In Switch, Dan and Chip Health discuss the research of James March, a professor of political science at Stanford University.
According to March, we rely on one of two models when we decide: the consequences model and the identity model.
The consequences model is what you use at the grocery store. It’s analytical. As we stroll down the aisle we weigh the costs and benefits of each item. The identity model is more existential. It revolves around three questions: Who am I? What kind of situation is this? What would someone like me do in this situation?
Generally, the identity model runs the show, which explains why we gravitate towards certain brands even when they are not cost-effective. Apple products are expensive because Steve Jobs knew that customers don’t just buy tangible products; they buy identities, or reinforce existing ones. As I unfolded my MacBook in a coffee shop last week, I could almost hear myself whisper, “I’m a Mac.”
March’s distinction could be a helpful tool in terms of motivating employees. The Heath’s discuss the case of Lovelace Hospital Systems in Albuquerque, New Mexico. Lovelace was experiencing a perennial problem: high turnover rate for nurses. So the vice president of the hospital, Kathleen Davis, teamed with a consultant named Susan Wood and turned the problem on its head.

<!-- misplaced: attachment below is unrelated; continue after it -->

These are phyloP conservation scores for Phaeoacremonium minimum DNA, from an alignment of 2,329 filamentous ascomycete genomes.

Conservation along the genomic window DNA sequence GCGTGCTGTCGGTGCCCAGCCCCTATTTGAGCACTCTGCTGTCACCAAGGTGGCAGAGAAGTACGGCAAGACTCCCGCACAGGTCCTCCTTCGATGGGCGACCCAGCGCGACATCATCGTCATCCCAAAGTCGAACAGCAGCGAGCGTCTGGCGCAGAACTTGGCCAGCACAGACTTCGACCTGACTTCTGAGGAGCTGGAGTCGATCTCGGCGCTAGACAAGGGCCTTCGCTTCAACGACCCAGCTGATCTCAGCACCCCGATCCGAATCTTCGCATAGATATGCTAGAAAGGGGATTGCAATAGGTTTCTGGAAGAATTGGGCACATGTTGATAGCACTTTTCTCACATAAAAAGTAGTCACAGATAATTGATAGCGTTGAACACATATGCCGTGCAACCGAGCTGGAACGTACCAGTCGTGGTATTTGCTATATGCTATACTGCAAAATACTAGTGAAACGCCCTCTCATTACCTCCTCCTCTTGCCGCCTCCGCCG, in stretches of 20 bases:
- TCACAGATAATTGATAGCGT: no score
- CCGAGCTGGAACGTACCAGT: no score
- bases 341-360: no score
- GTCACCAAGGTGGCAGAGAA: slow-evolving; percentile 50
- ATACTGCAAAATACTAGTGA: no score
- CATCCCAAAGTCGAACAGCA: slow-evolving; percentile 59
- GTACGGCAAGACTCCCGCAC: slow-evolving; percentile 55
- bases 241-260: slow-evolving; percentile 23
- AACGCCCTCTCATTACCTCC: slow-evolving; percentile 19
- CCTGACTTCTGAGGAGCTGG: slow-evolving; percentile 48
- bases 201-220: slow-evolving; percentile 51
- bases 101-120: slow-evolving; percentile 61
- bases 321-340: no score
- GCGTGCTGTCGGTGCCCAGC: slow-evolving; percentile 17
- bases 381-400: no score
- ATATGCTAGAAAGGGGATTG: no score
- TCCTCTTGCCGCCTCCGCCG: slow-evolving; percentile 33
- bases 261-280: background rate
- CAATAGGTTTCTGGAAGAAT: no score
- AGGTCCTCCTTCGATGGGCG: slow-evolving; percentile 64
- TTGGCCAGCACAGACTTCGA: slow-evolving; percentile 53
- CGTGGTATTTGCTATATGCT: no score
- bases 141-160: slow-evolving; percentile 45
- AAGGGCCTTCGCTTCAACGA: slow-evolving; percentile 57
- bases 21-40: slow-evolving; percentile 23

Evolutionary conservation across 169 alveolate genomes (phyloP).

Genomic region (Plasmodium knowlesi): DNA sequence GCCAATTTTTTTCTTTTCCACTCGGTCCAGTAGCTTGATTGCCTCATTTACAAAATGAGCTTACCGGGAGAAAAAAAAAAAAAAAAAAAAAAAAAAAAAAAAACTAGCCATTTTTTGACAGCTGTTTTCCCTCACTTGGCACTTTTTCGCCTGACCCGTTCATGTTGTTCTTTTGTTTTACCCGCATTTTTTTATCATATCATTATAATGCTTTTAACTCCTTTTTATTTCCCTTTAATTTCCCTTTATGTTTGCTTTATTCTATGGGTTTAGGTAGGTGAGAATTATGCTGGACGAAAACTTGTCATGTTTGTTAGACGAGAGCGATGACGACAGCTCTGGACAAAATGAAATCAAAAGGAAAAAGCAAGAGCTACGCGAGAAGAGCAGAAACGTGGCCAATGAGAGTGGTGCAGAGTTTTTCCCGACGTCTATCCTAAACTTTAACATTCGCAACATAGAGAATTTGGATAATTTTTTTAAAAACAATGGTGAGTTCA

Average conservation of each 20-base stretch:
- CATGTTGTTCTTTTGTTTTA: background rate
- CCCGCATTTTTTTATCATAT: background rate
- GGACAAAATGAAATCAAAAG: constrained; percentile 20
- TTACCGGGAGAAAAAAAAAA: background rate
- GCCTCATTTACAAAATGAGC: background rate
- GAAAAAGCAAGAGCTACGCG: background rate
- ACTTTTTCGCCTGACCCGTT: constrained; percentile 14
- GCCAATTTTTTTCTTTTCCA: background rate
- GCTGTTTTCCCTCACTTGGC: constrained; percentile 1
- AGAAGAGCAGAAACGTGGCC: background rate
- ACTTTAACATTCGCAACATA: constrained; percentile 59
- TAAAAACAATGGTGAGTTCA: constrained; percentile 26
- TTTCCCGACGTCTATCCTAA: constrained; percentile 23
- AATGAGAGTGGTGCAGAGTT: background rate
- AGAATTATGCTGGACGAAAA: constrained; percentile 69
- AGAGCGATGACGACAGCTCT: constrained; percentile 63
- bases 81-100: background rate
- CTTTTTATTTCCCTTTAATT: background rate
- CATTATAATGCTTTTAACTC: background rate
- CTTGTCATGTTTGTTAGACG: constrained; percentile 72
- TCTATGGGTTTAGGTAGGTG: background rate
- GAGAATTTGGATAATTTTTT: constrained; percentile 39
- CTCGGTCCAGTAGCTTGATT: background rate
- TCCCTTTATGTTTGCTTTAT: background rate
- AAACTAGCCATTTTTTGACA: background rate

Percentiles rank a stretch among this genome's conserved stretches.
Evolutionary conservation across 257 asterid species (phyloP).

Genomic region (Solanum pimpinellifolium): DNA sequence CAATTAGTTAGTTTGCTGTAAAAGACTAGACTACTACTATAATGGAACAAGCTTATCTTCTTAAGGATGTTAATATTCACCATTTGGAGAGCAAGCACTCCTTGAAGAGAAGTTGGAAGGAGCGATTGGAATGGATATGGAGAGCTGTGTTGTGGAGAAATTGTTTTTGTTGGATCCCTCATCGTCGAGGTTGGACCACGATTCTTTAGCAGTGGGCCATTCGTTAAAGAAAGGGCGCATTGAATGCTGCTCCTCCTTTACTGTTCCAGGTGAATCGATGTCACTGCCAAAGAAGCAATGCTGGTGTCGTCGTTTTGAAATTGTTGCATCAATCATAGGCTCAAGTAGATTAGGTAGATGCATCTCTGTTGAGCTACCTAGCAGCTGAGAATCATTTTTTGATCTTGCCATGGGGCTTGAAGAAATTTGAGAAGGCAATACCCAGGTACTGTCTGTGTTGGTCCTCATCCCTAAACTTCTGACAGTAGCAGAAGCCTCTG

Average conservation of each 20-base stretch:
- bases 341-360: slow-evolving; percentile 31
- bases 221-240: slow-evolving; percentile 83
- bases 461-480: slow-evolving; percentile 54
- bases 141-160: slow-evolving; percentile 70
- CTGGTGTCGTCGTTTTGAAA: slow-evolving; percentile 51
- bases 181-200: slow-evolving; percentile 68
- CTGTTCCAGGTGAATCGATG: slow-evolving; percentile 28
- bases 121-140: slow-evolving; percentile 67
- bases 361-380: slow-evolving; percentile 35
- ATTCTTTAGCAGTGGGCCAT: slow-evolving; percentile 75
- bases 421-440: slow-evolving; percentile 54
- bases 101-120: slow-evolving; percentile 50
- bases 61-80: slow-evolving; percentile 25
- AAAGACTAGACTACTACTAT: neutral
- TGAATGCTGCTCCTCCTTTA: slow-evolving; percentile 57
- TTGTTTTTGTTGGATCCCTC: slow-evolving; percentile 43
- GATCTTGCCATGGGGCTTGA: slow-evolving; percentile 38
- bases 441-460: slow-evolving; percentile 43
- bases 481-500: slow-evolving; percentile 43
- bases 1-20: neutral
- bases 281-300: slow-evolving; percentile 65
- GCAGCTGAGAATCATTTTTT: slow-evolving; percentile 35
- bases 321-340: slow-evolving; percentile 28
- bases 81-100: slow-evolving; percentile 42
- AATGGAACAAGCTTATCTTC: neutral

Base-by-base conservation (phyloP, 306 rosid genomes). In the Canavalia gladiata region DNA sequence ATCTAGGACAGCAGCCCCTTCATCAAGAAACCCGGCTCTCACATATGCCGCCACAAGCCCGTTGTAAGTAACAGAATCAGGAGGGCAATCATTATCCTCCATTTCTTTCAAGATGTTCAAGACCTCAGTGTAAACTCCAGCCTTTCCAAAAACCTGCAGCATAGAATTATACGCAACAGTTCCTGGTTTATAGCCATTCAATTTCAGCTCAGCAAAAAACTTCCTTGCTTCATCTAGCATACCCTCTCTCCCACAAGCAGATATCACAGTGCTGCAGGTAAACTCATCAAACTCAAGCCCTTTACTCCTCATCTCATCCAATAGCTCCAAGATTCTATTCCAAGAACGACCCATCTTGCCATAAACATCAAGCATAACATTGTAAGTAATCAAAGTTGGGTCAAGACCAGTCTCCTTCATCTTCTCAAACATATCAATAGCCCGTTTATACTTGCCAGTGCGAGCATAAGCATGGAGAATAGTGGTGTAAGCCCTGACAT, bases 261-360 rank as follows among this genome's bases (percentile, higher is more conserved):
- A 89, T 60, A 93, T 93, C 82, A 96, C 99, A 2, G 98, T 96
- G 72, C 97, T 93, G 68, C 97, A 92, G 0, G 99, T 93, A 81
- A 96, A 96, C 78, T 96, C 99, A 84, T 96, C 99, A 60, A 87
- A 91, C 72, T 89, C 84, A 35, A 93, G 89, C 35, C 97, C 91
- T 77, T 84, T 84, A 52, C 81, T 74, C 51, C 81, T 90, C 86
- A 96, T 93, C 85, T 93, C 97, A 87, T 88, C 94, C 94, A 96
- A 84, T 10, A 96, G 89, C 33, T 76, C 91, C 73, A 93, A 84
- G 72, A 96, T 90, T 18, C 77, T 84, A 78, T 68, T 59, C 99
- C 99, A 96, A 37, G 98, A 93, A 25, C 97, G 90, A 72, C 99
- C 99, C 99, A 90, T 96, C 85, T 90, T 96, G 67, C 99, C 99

Why do some nurses stay? They discovered that the nurses with the longest tenure were “fiercely loyal to the profession of nursing–it was part of their identity.” “Once the hospital administrators realized this,” The Heaths write, “… they developed a new orientation program that stressed the inherently admirable nature of nursing work.” Turnover decreased by 30% the next year–patient satisfaction ratings improved as well.
Motivation is usually an identity problem. We underperform not necessarily because we’re lazy or incompetent but because we don’t feel a tight connection between work and identity. If turnover (or performance) is a problem, try showing people that their work matters and that it affects other people. Threats and pressure might be ineffective because they don’t connect the dots. We’re at our best when we’re shown that what we do aligns with who we are.
This article originally appeared in 250 Words and is reprinted with permission.